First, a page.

August 10, 2005
In Plenty’s new store on Oak Street, quotes about beauty adorn the walls above clothes racks and in the dressing rooms. Some are dictionary definitions: “to stimulate to creativity or action,” says one. Another is from D.H. Lawrence: “the human soul needs actual beauty more than bread.”
The quotes are not just wall decorations. They go to the very heart of Plenty owner Glacier Kingsford-Smith’s philosophy, which, in a nutshell, is to inspire beauty in her customers. But her philosophy doesn’t fit neatly into a nutshell. It’s more complex than that. Still, she tries to sum it up:
“We are at a place where we don’t see the importance of the aesthetic,” Kingsford-Smith said. “It’s something lost on Americans. It is missing in our lives as a culture and we are starving as a result.”
Last month, Kingsford-Smith moved her three-year-old store from its former location on Third Street into the new building at 310 Oak Street. The space is 50 percent bigger, which Kingsford-Smith is pleased about. But more important to her is that the new store, with its carefully thought-out design and layout, will provide a greater opportunity to “have this dialogue with people” about aesthetics, beauty and what she thinks of as a sort of Slow Food movement for women’s retail. (Slow Food is an international movement meant to counter the fast food culture; it’s based on the philosophy that eating is fundamental to living, and that by elevating the quality of our food and taking the time to enjoy it, our daily lives will be made richer and the world will be a better place. Substitute “beauty” for “eating” and “clothing” for “food” and you’re getting to the heart of Kingsford-Smith’s convictions.)
Before launching Plenty, Kingsford-Smith had been involved in retail — including as owner of a clothing rep company and as a buyer for two different retailers — in the Seattle area for much of the 1990s. When she moved to the Gorge in 2001 with her husband, a teacher at Henkle Middle School in White Salmon, she decided to pursue her dream of opening her own store.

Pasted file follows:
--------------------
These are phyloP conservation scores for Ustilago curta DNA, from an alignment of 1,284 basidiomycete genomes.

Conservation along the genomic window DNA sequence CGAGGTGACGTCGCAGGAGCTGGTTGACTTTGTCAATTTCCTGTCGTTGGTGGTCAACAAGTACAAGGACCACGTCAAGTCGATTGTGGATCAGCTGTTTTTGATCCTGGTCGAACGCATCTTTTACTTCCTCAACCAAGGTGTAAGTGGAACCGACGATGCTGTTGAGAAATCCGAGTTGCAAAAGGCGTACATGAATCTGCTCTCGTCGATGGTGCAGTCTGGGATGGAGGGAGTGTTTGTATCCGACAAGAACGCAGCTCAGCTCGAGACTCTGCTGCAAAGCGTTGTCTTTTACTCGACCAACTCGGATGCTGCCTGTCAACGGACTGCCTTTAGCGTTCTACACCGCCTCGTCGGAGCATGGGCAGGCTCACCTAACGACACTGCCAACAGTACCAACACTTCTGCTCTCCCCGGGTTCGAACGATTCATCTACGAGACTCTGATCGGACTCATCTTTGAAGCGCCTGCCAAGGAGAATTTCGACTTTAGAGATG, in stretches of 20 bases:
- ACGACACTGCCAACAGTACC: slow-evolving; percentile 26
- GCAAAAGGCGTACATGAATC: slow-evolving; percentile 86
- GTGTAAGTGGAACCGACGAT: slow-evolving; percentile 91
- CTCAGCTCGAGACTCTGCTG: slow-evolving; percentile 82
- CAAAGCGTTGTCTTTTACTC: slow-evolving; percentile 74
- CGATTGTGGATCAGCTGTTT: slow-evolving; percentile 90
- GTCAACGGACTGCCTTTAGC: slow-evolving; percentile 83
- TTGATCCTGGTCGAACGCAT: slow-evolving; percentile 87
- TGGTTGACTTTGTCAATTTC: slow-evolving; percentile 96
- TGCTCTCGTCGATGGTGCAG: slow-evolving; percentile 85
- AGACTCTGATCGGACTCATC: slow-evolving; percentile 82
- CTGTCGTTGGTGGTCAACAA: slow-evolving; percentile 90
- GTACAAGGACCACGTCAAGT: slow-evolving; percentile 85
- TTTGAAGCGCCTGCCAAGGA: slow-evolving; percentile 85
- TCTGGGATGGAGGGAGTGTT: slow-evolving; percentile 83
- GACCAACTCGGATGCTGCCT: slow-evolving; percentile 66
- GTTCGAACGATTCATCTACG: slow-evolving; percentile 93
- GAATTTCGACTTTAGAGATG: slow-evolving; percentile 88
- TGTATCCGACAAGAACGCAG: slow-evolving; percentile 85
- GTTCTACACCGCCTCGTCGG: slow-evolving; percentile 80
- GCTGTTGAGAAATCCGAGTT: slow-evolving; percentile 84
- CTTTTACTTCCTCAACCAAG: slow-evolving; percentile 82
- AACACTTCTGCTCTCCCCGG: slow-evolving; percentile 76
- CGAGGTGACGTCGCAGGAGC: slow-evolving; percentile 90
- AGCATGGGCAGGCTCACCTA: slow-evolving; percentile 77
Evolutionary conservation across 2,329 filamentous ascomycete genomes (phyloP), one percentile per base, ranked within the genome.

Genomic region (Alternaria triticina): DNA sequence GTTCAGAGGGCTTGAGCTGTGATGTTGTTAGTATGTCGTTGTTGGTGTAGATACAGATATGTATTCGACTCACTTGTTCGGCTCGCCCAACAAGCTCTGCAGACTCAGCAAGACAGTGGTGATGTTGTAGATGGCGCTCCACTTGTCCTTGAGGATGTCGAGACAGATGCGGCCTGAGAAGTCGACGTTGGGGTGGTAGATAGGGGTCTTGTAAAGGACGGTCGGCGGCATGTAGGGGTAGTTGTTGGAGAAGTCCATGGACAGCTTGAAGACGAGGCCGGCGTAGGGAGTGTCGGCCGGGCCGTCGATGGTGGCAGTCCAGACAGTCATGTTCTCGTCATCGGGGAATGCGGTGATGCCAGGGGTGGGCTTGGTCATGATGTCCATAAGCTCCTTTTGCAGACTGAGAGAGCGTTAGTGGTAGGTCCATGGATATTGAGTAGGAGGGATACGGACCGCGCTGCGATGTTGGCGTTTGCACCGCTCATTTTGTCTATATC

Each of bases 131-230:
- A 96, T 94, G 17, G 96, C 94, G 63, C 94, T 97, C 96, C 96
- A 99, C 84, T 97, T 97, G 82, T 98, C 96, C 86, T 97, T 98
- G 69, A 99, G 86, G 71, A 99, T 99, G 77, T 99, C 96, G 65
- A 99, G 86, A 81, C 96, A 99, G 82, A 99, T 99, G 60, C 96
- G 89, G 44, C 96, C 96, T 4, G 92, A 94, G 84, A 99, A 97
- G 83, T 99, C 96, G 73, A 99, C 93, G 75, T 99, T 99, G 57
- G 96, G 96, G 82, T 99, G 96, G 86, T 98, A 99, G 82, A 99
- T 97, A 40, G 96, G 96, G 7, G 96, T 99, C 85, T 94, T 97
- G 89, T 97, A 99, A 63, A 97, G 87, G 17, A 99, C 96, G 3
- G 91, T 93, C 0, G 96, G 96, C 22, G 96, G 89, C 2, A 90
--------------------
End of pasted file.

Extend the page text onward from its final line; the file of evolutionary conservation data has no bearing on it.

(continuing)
Along with vast experience in retail, her philosophy about aesthetics was fed by living in Europe as a child and again as a college student, as well as a lot of traveling there.
“The cultures there view aesthetics differently than we do,” she said. “We are so practical here. There’s nothing wrong with that, but I don’t think aesthetics and practicality have to be mutually exclusive.”
Kingsford-Smith’s philosophy has much to do with knowing and valuing where products come from.
“It’s getting harder and harder to find clothes that are not made in countries where I’m not entirely sure about the labor practices,” she said. She calls the clothing industry “a very, very dirty, hard industry,” and says labor practices in many countries exist in a “gray area” where governments are looking the other way.
“We try our absolute best to deal with countries where we know the labor practices,” she said. “It doesn’t happen all the time, but we really try. It comes back to valuing truthfulness in craftsmanship. It means really respecting where those products are made.” She also seeks clothes that are well-designed (a characteristic that often goes hand-in-hand with better quality clothing) and practical.
“I like practical, beautiful clothes,” she said, noting that most of the clothes she sells are machine-washable and easy to care for.
Kingsford-Smith acknowledges that she caused a stir among some customers when she first opened Plenty because of the relatively high prices of her goods.
“I sticker-shocked people because I brought in things that had a country of origin,” she said. “It’s the same thing as Slow Food; how many people have to touch a garment before you buy it off the rack? There’s a person — many people, actually — behind that clothing. It’s a matter of being respectful with our choices.”
Kingsford-Smith gambled that there was enough of a market for her clothes — and her philosophy — in Hood River and the Gorge to make a high-end women’s clothing store work. Three years later, the opening of her larger store in the polished new 310 Oak building seems evidence enough that her gamble has paid off.
“My customers are amazing people,” Kingsford-Smith said. “I love them. They are why I’m here. This is a team effort as far as I’m concerned.” But she admits that she’s “swimming upstream a little.”
“It’s not a new story,” she says of her philosophy and goals that drive Plenty. “It’s not a story everyone can hear or wants to hear.” But for those who are interested, she’s eager to engage.
“We’re a store about women — women, beauty and inspiration,” she said. “I want the feminine to really be celebrated here.”